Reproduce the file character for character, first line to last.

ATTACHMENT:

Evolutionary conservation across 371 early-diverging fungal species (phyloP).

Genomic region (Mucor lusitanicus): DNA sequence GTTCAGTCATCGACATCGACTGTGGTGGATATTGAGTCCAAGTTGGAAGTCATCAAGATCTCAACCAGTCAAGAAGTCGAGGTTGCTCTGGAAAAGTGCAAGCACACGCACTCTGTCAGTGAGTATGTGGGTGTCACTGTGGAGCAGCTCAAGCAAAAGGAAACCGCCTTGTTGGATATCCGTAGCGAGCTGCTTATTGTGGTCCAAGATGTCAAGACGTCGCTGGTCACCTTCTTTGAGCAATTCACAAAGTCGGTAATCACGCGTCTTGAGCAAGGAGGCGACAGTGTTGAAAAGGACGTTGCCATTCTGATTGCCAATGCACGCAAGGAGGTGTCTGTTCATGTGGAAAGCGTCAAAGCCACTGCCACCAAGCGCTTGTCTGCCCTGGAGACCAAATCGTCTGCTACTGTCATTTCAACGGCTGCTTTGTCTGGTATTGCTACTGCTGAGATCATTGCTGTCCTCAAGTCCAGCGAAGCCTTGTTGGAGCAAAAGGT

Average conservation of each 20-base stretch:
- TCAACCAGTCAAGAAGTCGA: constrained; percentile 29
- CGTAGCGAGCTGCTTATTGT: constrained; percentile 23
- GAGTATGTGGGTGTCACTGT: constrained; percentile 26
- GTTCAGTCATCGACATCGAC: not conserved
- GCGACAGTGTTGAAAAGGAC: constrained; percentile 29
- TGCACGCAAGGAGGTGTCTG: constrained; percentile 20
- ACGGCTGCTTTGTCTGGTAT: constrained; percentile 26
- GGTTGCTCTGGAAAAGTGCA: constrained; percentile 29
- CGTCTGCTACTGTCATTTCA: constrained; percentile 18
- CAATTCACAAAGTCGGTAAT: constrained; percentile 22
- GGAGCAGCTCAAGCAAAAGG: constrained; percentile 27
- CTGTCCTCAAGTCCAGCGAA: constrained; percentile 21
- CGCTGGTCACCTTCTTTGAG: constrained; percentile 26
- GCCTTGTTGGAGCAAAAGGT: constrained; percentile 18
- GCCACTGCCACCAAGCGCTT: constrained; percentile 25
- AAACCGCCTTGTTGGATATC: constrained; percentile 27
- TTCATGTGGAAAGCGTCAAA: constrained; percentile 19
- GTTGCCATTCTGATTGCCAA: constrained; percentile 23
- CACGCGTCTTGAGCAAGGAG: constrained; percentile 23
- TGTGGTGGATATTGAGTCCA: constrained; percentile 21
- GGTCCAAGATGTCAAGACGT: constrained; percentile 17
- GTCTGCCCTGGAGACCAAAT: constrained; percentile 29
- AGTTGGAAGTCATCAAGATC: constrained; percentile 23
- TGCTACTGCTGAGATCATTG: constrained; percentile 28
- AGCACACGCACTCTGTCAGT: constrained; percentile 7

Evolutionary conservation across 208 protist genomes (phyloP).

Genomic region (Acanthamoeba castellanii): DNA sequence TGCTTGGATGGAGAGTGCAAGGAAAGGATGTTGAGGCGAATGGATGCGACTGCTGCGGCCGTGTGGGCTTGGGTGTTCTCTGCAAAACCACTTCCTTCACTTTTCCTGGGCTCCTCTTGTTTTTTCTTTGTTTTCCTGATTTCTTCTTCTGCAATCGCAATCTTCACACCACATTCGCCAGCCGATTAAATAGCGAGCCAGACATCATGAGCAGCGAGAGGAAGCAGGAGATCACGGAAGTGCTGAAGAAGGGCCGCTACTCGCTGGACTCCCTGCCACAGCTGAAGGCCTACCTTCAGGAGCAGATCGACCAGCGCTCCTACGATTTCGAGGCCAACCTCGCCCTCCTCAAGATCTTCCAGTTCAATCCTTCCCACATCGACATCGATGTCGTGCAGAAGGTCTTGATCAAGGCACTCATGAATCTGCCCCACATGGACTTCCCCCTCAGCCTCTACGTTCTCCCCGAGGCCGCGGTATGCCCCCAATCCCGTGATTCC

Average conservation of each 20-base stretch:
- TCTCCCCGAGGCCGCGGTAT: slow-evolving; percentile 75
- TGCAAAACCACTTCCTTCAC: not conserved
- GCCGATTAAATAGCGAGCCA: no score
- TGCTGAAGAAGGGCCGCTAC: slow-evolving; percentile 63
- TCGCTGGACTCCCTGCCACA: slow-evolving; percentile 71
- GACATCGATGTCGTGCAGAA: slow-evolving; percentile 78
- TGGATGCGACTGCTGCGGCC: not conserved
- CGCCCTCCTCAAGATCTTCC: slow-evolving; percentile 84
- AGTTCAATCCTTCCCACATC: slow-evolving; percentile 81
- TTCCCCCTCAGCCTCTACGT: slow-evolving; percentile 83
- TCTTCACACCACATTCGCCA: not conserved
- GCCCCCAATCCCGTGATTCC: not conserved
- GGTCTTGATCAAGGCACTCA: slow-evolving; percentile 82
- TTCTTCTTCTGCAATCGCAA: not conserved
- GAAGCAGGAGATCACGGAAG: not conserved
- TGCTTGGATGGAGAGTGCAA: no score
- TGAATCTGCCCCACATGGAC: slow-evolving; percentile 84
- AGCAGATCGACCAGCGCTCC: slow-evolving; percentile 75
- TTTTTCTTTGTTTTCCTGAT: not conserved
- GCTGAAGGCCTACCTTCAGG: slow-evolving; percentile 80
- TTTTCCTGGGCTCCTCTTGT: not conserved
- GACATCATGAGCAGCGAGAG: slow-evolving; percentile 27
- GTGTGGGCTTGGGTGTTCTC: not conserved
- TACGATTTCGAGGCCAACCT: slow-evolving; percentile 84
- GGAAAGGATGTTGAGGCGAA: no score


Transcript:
Evolutionary conservation across 371 early-diverging fungal species (phyloP).

Genomic region (Mucor lusitanicus): DNA sequence GTTCAGTCATCGACATCGACTGTGGTGGATATTGAGTCCAAGTTGGAAGTCATCAAGATCTCAACCAGTCAAGAAGTCGAGGTTGCTCTGGAAAAGTGCAAGCACACGCACTCTGTCAGTGAGTATGTGGGTGTCACTGTGGAGCAGCTCAAGCAAAAGGAAACCGCCTTGTTGGATATCCGTAGCGAGCTGCTTATTGTGGTCCAAGATGTCAAGACGTCGCTGGTCACCTTCTTTGAGCAATTCACAAAGTCGGTAATCACGCGTCTTGAGCAAGGAGGCGACAGTGTTGAAAAGGACGTTGCCATTCTGATTGCCAATGCACGCAAGGAGGTGTCTGTTCATGTGGAAAGCGTCAAAGCCACTGCCACCAAGCGCTTGTCTGCCCTGGAGACCAAATCGTCTGCTACTGTCATTTCAACGGCTGCTTTGTCTGGTATTGCTACTGCTGAGATCATTGCTGTCCTCAAGTCCAGCGAAGCCTTGTTGGAGCAAAAGGT

Average conservation of each 20-base stretch:
- TCAACCAGTCAAGAAGTCGA: constrained; percentile 29
- CGTAGCGAGCTGCTTATTGT: constrained; percentile 23
- GAGTATGTGGGTGTCACTGT: constrained; percentile 26
- GTTCAGTCATCGACATCGAC: not conserved
- GCGACAGTGTTGAAAAGGAC: constrained; percentile 29
- TGCACGCAAGGAGGTGTCTG: constrained; percentile 20
- ACGGCTGCTTTGTCTGGTAT: constrained; percentile 26
- GGTTGCTCTGGAAAAGTGCA: constrained; percentile 29
- CGTCTGCTACTGTCATTTCA: constrained; percentile 18
- CAATTCACAAAGTCGGTAAT: constrained; percentile 22
- GGAGCAGCTCAAGCAAAAGG: constrained; percentile 27
- CTGTCCTCAAGTCCAGCGAA: constrained; percentile 21
- CGCTGGTCACCTTCTTTGAG: constrained; percentile 26
- GCCTTGTTGGAGCAAAAGGT: constrained; percentile 18
- GCCACTGCCACCAAGCGCTT: constrained; percentile 25
- AAACCGCCTTGTTGGATATC: constrained; percentile 27
- TTCATGTGGAAAGCGTCAAA: constrained; percentile 19
- GTTGCCATTCTGATTGCCAA: constrained; percentile 23
- CACGCGTCTTGAGCAAGGAG: constrained; percentile 23
- TGTGGTGGATATTGAGTCCA: constrained; percentile 21
- GGTCCAAGATGTCAAGACGT: constrained; percentile 17
- GTCTGCCCTGGAGACCAAAT: constrained; percentile 29
- AGTTGGAAGTCATCAAGATC: constrained; percentile 23
- TGCTACTGCTGAGATCATTG: constrained; percentile 28
- AGCACACGCACTCTGTCAGT: constrained; percentile 7

Evolutionary conservation across 208 protist genomes (phyloP).

Genomic region (Acanthamoeba castellanii): DNA sequence TGCTTGGATGGAGAGTGCAAGGAAAGGATGTTGAGGCGAATGGATGCGACTGCTGCGGCCGTGTGGGCTTGGGTGTTCTCTGCAAAACCACTTCCTTCACTTTTCCTGGGCTCCTCTTGTTTTTTCTTTGTTTTCCTGATTTCTTCTTCTGCAATCGCAATCTTCACACCACATTCGCCAGCCGATTAAATAGCGAGCCAGACATCATGAGCAGCGAGAGGAAGCAGGAGATCACGGAAGTGCTGAAGAAGGGCCGCTACTCGCTGGACTCCCTGCCACAGCTGAAGGCCTACCTTCAGGAGCAGATCGACCAGCGCTCCTACGATTTCGAGGCCAACCTCGCCCTCCTCAAGATCTTCCAGTTCAATCCTTCCCACATCGACATCGATGTCGTGCAGAAGGTCTTGATCAAGGCACTCATGAATCTGCCCCACATGGACTTCCCCCTCAGCCTCTACGTTCTCCCCGAGGCCGCGGTATGCCCCCAATCCCGTGATTCC

Average conservation of each 20-base stretch:
- TCTCCCCGAGGCCGCGGTAT: slow-evolving; percentile 75
- TGCAAAACCACTTCCTTCAC: not conserved
- GCCGATTAAATAGCGAGCCA: no score
- TGCTGAAGAAGGGCCGCTAC: slow-evolving; percentile 63
- TCGCTGGACTCCCTGCCACA: slow-evolving; percentile 71
- GACATCGATGTCGTGCAGAA: slow-evolving; percentile 78
- TGGATGCGACTGCTGCGGCC: not conserved
- CGCCCTCCTCAAGATCTTCC: slow-evolving; percentile 84
- AGTTCAATCCTTCCCACATC: slow-evolving; percentile 81
- TTCCCCCTCAGCCTCTACGT: slow-evolving; percentile 83
- TCTTCACACCACATTCGCCA: not conserved
- GCCCCCAATCCCGTGATTCC: not conserved
- GGTCTTGATCAAGGCACTCA: slow-evolving; percentile 82
- TTCTTCTTCTGCAATCGCAA: not conserved
- GAAGCAGGAGATCACGGAAG: not conserved
- TGCTTGGATGGAGAGTGCAA: no score
- TGAATCTGCCCCACATGGAC: slow-evolving; percentile 84
- AGCAGATCGACCAGCGCTCC: slow-evolving; percentile 75
- TTTTTCTTTGTTTTCCTGAT: not conserved
- GCTGAAGGCCTACCTTCAGG: slow-evolving; percentile 80
- TTTTCCTGGGCTCCTCTTGT: not conserved
- GACATCATGAGCAGCGAGAG: slow-evolving; percentile 27
- GTGTGGGCTTGGGTGTTCTC: not conserved
- TACGATTTCGAGGCCAACCT: slow-evolving; percentile 84
- GGAAAGGATGTTGAGGCGAA: no score